Space scientists have determined that there are areas on the moon where lunar pits and caves maintain a constant temperature in the 60s Fahrenheit, making them perfectly hospitable to humans.
The pits and caves they could lead to would make safer and more thermally stable base camps for lunar exploration and long-term habitation than the rest of the moon’s surface, which heats up to 260 degrees for the day and drops 280 degrees. below zero at night.
Pits were first discovered on the moon in 2009, and since then scientists have wondered if they lead to caves that could be explored or used as shelters. About 16 of the more than 200 pits are likely collapsed lava tubes, said Tyler Horvath, a UCLA doctoral student in planetary sciences who led the new research.[…]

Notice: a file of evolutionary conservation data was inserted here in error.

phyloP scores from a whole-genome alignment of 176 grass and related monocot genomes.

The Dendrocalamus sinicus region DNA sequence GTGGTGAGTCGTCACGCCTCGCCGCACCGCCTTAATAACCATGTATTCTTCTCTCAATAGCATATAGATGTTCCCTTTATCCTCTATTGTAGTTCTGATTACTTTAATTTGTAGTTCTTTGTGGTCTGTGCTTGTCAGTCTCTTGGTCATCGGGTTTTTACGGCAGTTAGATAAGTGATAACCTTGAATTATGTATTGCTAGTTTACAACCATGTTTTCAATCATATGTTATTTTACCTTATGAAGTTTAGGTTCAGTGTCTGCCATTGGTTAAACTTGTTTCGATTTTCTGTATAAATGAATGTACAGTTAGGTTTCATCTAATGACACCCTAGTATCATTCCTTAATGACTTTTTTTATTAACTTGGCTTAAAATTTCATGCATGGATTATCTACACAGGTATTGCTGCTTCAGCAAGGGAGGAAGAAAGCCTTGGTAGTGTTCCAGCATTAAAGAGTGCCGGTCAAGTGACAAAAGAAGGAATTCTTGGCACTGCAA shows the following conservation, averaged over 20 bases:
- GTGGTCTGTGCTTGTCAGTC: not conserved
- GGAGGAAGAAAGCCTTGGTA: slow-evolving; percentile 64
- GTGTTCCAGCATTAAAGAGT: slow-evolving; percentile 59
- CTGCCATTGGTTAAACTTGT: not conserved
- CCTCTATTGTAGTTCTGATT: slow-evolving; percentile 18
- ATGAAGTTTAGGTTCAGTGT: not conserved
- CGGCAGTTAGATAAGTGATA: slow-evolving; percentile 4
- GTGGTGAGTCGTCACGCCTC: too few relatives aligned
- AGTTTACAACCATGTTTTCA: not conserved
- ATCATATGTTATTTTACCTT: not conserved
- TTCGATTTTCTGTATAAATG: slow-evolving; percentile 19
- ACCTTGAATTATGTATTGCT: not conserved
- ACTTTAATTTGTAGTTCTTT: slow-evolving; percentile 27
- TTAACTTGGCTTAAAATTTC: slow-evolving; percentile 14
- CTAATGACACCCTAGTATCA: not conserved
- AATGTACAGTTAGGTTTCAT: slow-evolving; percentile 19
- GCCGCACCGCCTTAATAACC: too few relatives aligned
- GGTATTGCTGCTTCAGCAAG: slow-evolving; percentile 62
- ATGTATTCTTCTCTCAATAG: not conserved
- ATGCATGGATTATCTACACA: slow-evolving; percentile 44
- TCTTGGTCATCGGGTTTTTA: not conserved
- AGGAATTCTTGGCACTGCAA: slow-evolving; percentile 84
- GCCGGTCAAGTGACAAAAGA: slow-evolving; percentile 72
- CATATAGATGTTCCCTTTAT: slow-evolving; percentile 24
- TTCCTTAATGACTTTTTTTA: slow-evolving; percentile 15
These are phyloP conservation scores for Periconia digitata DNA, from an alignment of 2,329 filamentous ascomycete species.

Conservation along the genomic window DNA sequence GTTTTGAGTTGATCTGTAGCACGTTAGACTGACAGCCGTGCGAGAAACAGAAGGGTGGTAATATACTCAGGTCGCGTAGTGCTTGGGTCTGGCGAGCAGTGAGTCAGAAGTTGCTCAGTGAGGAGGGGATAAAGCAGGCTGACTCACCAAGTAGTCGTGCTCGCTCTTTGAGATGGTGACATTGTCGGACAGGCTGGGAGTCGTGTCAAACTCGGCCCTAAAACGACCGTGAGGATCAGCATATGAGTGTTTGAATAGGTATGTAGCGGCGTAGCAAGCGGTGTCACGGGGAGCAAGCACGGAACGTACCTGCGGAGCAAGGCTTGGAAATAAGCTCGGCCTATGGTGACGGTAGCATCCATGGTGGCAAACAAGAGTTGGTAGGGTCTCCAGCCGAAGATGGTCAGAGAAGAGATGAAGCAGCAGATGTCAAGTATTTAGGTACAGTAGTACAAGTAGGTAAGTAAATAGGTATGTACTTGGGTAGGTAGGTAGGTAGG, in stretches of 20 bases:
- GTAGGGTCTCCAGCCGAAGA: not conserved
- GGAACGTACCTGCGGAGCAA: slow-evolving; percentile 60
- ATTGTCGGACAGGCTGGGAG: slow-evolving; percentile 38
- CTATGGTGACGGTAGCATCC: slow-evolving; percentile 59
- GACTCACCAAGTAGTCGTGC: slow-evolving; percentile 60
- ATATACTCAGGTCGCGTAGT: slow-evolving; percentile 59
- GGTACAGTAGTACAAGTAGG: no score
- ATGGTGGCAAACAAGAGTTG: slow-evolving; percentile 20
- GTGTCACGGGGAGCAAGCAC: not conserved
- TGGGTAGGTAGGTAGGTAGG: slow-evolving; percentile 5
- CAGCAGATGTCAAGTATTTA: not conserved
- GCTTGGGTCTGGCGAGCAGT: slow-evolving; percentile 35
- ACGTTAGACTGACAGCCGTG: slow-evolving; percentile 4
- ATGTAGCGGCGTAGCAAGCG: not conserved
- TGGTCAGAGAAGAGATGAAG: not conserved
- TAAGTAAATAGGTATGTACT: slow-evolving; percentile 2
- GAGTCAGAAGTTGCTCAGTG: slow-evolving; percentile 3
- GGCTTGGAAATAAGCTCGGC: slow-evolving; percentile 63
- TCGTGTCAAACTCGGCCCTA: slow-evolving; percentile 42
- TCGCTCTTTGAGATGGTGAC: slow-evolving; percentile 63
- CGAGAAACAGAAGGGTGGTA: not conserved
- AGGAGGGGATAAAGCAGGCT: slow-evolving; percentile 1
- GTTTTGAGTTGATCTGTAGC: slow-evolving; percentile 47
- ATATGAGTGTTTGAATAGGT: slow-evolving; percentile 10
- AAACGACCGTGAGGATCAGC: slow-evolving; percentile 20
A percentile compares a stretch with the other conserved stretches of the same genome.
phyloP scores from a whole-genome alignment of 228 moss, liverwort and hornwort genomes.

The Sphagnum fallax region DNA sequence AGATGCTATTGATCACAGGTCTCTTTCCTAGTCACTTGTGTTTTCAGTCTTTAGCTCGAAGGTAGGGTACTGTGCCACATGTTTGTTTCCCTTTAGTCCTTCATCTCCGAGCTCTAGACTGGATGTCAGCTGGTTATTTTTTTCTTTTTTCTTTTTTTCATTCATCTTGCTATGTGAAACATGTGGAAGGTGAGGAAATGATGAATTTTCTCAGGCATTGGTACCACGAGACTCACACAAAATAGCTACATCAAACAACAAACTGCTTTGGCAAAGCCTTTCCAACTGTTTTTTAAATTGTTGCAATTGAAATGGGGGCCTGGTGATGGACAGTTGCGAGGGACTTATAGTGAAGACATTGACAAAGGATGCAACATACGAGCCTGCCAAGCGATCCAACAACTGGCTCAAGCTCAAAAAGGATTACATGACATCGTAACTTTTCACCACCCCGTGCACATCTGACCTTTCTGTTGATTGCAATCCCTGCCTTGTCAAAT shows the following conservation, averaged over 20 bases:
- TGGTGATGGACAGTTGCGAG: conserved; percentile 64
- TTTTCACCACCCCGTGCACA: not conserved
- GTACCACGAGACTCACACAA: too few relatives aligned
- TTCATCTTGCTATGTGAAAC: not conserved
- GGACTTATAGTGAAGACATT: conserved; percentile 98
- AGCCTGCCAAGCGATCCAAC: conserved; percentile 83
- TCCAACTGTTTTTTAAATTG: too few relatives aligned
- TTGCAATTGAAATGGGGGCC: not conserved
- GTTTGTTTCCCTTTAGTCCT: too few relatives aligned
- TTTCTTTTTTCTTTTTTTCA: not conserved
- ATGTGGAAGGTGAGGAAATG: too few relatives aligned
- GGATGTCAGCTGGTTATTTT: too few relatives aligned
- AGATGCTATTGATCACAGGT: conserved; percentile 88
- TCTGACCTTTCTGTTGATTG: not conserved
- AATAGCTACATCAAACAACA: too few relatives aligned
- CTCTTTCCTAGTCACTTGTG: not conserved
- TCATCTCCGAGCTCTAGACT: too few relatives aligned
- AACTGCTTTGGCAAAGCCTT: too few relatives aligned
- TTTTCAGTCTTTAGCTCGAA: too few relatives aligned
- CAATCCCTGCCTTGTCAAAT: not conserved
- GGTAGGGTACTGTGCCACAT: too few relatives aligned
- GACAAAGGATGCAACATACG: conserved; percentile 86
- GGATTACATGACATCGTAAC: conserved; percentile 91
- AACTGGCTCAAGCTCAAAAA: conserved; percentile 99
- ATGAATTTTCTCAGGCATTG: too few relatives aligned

Building bases in the shaded parts of these pits allows scientists to focus on other challenges, such as growing food, providing oxygen to astronauts, gathering resources for experiments, and expanding the base. The pits or caves would also offer some protection against cosmic rays, solar radiation and micrometeorites.
“Humans evolved living in caves, and caves we might return to when we live on the moon,” said [UCLA professor of planetary science David] Paige, who runs the Diviner Lunar Radiometer experiment.